Ones To Watch
T Singapore: The New York Times Style Magazine|July 2020
Ones To Watch
In what was supposed to be presented in the highly exclusive, rarefied confines of watch fairs, watch brands have adapted seamlessly by showcasing their new releases through virtual events or behind Zoom windows. Here are the 10 best watches of the year to connect with.
Lynette Kee


The art of crafting minute repeaters is considered to be the very pinnacle of all horological achievements. For A.Lange & Söhne, the Zeitwerk Minute Repeater certainly represents an intellectually noble accomplishment, but a symbolically important one as well. The maison’s first-ever Zeitwerk Minute Repeater wristwatch was released five years ago, born out of borrowed technology from A.Lange & Söhne’s Grand Complication (a concept watch with a making cost of over $2 million), and incorporated into the body of a Zeitwerk. Assembled with a digital time display, the watch debuted as a decimal repeater, which allows the watch to sound the hours, the minutes in tens, followed by the remaining single minutes (instead of the usual hours, quarters and minutes). In layman terms, this mechanical timepiece is created for intuitive time telling not just visually from its digital clock but aurally with a chiming mechanism that produces crisp, pleasing sounds. The Zeitwerk Minute Repeater returns this year, executed in white gold while the dial mellows down to a deep blue, highlighting the silver bridges around the time display — a sensibility on A.Lange & Söhne’s part in using non-hands time indicators. Centuries ago, watchmakers devised minute repeaters for wealthy owners to sound the time during the night. While the invention of electricity rendered such audible means obsolete, the German house continues to invest in this horological marvel as an emotional tribute to timekeeping’s past.

A.Lange & Söhne Zeitwerk Minute Repeater watch, price on request.


To mark the 20th anniversary of its iconic J12 watch, Chanel created the J12 Paradoxe — which could easily pass off as a digitally-doctored version of the original at first glance. It is, in fact, an enthralling take on the two-tone concept — fusing two-thirds of the case in white ceramic and the remainder in black ceramic. In 2000, the first J12 exploded onto the scene when it launched as the first entirely black ceramic timepiece. Today, it continues that pioneering streak with its provocative mixed monochrome interpretation. Arnaud Chastaingt, director of the Chanel Watch Creation Studio told The New York Times, “Her (the J12) whole life, she’s worn a black or a white dress, and I wanted to take that dress off. She’s old enough today that she can do what she wants.” In a numbered limited edition of 20 pieces, the Paradoxe Diamonds iteration dresses in high jewellery attire, combining black ceramic with white gold and baguette-cut diamonds. For a watch with merely two decades of history, the Chanel J12 has certainly proved to be ahead in modern watchmaking.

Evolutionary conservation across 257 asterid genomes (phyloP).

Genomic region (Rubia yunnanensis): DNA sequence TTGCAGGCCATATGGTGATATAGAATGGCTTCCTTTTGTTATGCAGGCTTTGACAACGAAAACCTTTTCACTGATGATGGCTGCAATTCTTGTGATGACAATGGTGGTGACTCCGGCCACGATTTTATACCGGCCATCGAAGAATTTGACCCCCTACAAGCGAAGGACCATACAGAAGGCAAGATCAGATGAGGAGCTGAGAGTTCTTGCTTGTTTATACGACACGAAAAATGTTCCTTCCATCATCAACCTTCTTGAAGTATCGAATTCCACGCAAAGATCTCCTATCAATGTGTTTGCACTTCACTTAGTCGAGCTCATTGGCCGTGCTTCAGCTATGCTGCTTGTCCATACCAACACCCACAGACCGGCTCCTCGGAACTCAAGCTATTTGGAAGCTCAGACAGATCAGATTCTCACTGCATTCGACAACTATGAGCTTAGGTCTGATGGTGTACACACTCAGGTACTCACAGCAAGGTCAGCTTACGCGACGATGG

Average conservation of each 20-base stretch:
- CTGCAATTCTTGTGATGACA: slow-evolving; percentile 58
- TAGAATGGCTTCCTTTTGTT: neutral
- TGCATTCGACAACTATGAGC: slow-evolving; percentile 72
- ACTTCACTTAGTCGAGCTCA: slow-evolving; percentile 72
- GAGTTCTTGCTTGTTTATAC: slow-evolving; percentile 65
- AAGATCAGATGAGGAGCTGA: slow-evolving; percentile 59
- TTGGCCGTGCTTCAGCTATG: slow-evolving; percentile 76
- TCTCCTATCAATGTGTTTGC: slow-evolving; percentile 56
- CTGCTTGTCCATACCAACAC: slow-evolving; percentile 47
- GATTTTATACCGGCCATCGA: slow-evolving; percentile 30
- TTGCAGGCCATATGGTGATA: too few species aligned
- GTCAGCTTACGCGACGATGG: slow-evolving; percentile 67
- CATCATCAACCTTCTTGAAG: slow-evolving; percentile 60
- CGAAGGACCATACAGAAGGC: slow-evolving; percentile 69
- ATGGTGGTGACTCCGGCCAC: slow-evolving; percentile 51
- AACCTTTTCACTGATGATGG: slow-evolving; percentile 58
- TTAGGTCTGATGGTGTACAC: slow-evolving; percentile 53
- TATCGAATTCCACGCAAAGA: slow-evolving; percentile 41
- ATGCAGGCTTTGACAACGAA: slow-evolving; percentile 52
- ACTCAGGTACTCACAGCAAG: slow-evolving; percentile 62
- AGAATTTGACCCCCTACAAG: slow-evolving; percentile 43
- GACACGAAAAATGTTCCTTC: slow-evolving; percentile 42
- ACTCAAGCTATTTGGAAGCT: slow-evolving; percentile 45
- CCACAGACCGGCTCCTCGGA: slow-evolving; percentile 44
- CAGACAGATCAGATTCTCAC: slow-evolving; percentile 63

Chanel J12 Paradoxe watch in black ceramic and white gold with diamonds, price on request.


Cartier is best known for its shaped watches like the Tank and the Santos. But the Pasha de Cartier is one of its most historically important timepieces as it was created to fill a gap in the watch category that was notably lacking in the sporty department. Since its launch in 1985, the Pasha (also a title granted to high ranking officials) has had a wide array of incarnations, including ones detailed by George Cramer, author of the book “Cartier — The Gentleman’s Files.” This year, the luxury house reintroduces the Pasha, modelled closely after the original timepiece with some subtle revamping. The new Pasha consists of a full-fledged collection in stainless steel, pink gold, yellow gold (a nod to the 1985 debut model in gold) and one set in diamonds. In terms of design, the watches retains its non-conformist nature by bringing opposites together — a square filigree rail-track is found within the circle of its dial, decorated with a radial stamped guilloche. Another key design element is its screw down crown topped with a blue cabochon, now protected by a fluted crown cover with a blue sapphire. Each purchase of the new Pasha de Cartier comes with an interchangeable leather strap featuring the house’s patented QuickSwitch and SmartLink mechanisms, which essentially allow the bracelet of straps to be detached from the case with a simple push of a tab. The delicate appeal of this latest iteration truly lies in its modern technological advances despite the simple outlook of the watch, which perhaps is a reminder of the Pasha in its initial glory during simpler times.

Pasha de Cartier watch in stainless steel, $9,250.



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July 2020